Cheney's Algorithm

Cheney's Algorithm is a method of performing a copying garbage collection using semi-spaces, that is, it works by splitting heap memory into two parts and only using one at a time.
Essentially, at any given moment there is an active part of memory from which new objects are allocated. When conditions get such that a garbage collection is needed, the live objects of the active part of memory are copied to the other memory part, which is marked active, and then old active part is marked inactive and reclaimed in one big chunk.
Cheney's algorithm provides a method of doing this collection. The two parts of the heap are labeled the from-space and the to-space, which correspond to the old active part (called "from-space" because objects are copied from it during the collection) and the new active part (called the "to-space" because objects are copied to it during the collection). To begin the to-space is empty and the from-space contains both live and garbage objects. Cheney's algorithm will check each object reference on the stack (which by definition refer to live objects), and will take one of two actions:
• Forward the referred object to to-space if it has not already been forwarded. This means allocating an identical object in to-space and copying the object data over. In addition, a forwarding pointer is left at the object's old location in from-space which will point to its new location in to-space.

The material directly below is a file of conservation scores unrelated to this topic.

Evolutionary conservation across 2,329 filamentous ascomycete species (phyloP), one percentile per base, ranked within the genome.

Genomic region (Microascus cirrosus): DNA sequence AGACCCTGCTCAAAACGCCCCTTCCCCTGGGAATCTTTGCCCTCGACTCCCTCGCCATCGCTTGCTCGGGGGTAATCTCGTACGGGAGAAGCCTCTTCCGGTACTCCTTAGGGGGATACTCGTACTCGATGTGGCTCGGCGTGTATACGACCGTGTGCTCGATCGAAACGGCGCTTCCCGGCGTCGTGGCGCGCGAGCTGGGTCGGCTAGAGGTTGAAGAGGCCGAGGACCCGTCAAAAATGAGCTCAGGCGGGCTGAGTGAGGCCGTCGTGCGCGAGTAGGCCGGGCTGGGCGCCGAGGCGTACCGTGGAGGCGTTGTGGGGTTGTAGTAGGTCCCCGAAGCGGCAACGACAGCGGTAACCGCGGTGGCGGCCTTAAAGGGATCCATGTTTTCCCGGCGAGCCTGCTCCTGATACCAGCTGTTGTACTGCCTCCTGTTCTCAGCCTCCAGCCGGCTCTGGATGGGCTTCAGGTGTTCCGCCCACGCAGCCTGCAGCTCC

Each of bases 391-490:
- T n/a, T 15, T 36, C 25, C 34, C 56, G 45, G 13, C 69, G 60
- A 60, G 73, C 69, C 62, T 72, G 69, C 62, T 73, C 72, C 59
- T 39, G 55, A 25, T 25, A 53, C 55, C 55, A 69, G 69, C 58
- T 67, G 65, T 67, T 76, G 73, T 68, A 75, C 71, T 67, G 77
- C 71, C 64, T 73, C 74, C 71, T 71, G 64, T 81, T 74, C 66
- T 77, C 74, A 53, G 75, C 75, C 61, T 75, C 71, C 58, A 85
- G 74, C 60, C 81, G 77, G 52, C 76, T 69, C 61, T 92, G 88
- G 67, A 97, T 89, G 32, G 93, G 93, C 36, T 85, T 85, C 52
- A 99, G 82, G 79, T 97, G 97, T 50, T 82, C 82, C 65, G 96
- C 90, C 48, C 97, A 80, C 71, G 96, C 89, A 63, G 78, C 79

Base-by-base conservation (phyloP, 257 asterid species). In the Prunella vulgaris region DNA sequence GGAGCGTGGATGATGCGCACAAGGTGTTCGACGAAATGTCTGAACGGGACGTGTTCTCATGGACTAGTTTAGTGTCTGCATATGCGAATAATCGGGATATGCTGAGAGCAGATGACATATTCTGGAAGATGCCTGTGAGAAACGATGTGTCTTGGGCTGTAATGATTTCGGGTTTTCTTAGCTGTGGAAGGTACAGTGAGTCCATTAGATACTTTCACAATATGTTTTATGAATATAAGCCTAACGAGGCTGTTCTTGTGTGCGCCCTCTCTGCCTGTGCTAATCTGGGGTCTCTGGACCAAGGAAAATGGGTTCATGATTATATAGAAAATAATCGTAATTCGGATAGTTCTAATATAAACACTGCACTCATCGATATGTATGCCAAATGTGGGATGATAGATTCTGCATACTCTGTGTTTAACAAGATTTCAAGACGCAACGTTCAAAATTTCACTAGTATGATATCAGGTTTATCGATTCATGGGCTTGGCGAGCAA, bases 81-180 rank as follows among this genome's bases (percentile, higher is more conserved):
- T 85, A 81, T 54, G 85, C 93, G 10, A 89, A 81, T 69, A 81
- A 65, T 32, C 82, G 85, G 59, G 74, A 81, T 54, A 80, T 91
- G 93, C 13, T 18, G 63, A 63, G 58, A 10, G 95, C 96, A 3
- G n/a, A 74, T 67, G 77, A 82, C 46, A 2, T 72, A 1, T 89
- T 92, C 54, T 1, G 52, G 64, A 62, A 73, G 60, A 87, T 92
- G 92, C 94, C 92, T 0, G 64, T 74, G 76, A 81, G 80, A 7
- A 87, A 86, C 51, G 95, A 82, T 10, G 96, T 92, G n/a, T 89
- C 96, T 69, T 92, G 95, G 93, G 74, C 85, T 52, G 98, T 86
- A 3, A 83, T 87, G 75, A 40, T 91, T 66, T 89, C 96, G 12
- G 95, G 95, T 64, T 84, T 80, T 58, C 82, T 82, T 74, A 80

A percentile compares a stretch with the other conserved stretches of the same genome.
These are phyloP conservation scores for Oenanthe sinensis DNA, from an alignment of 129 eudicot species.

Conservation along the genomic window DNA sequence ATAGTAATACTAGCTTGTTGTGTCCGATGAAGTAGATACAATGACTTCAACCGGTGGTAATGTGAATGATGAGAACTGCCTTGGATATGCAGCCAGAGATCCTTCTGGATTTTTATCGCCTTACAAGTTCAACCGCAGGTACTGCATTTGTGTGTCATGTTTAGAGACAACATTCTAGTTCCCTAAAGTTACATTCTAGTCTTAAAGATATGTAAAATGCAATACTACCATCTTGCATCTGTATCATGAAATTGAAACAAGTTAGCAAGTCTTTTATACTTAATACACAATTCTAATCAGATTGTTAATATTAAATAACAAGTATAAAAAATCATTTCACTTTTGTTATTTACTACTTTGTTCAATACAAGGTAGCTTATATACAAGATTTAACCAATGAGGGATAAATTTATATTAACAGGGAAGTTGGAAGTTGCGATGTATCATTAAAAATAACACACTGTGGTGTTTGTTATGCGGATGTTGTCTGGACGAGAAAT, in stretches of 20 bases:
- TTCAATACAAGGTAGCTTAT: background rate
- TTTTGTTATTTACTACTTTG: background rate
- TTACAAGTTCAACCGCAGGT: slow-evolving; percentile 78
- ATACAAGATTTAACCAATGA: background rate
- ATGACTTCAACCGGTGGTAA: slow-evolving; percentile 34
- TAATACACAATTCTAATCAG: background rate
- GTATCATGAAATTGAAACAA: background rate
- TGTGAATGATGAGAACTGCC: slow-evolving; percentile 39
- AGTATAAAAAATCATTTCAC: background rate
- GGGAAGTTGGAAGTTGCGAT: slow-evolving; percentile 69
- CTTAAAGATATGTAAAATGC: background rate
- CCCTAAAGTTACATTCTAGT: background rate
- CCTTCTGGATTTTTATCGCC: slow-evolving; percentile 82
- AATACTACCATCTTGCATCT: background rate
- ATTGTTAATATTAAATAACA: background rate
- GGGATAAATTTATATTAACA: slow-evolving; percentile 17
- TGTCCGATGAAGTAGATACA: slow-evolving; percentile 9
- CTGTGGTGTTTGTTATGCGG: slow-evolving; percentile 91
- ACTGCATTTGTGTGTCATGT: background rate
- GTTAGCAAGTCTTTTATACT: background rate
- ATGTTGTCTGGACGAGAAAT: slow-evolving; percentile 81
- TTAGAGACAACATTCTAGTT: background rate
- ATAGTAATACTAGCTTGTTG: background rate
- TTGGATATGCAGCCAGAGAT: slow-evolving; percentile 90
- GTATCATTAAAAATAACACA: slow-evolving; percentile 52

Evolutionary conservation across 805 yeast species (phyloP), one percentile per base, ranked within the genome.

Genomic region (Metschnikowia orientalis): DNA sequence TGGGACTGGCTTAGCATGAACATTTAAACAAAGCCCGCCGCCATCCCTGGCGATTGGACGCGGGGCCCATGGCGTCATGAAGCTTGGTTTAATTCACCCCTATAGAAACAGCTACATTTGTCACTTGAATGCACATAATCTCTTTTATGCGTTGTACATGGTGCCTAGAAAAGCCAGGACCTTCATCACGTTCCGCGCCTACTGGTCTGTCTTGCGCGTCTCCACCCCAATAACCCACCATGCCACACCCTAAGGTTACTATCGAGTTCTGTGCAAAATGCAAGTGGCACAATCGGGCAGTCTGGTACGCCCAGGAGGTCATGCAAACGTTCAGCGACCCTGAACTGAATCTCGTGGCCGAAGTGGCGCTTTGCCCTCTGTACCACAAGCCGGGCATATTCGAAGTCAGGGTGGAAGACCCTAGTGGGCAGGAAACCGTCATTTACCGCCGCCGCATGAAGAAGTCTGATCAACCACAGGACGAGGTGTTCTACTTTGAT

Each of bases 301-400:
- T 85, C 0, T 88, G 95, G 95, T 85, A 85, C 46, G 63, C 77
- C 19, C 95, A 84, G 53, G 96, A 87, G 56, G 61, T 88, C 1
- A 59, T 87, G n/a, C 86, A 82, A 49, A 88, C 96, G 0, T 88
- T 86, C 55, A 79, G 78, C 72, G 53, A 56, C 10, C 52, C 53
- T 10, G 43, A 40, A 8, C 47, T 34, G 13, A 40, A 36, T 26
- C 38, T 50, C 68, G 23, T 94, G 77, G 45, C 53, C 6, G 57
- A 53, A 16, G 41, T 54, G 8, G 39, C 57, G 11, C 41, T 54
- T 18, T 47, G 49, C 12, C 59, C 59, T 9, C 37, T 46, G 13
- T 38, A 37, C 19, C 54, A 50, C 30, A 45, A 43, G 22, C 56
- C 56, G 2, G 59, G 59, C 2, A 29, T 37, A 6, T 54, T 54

• Simply update the object reference if the referred object has already been forwarded. This is a simple matter of following the forwarding pointer.
Once all the stack object references have been scanned, the algorithm will scan any object references in the new to-space objects that were created. The algorithm will use the same two actions listed above on these references. Once all to-space object references have been scanned, the collection is complete and the entire from-space may be reclaimed.
The algorithm is illustrated by the applet below using a simplified model where only one type of object, called a cons cell, may be allocated. A cons cell is simply a structure with a left and right pointer that point either to null or to other cons cells.

The applet shows the state of memory before collection begins. The top row is the set of stack objects, called the root set. The second row is the from-space, which is the collection of heap objects -- some of which might be garbage. The bottom row is the to-space and begins empty, but will grow as live objects are copied from the from-space.
Press the button to step through the collection process. At each step another object reference, marked in yellow, will be scanned and updated. When the reference is updated, cells will be marked in green to indicate the old value of the yellow reference, and when cells are copied into the to-space. As the collection proceeds, references are marked in pink to indicate they have been scanned. Eventually, all root and to-space references will be pink and the collection will be complete.
The applet also allows the collection to be stepped through backwards in order to review earlier parts of the process. The text window at the bottom shows a description of each of the steps taken so far.

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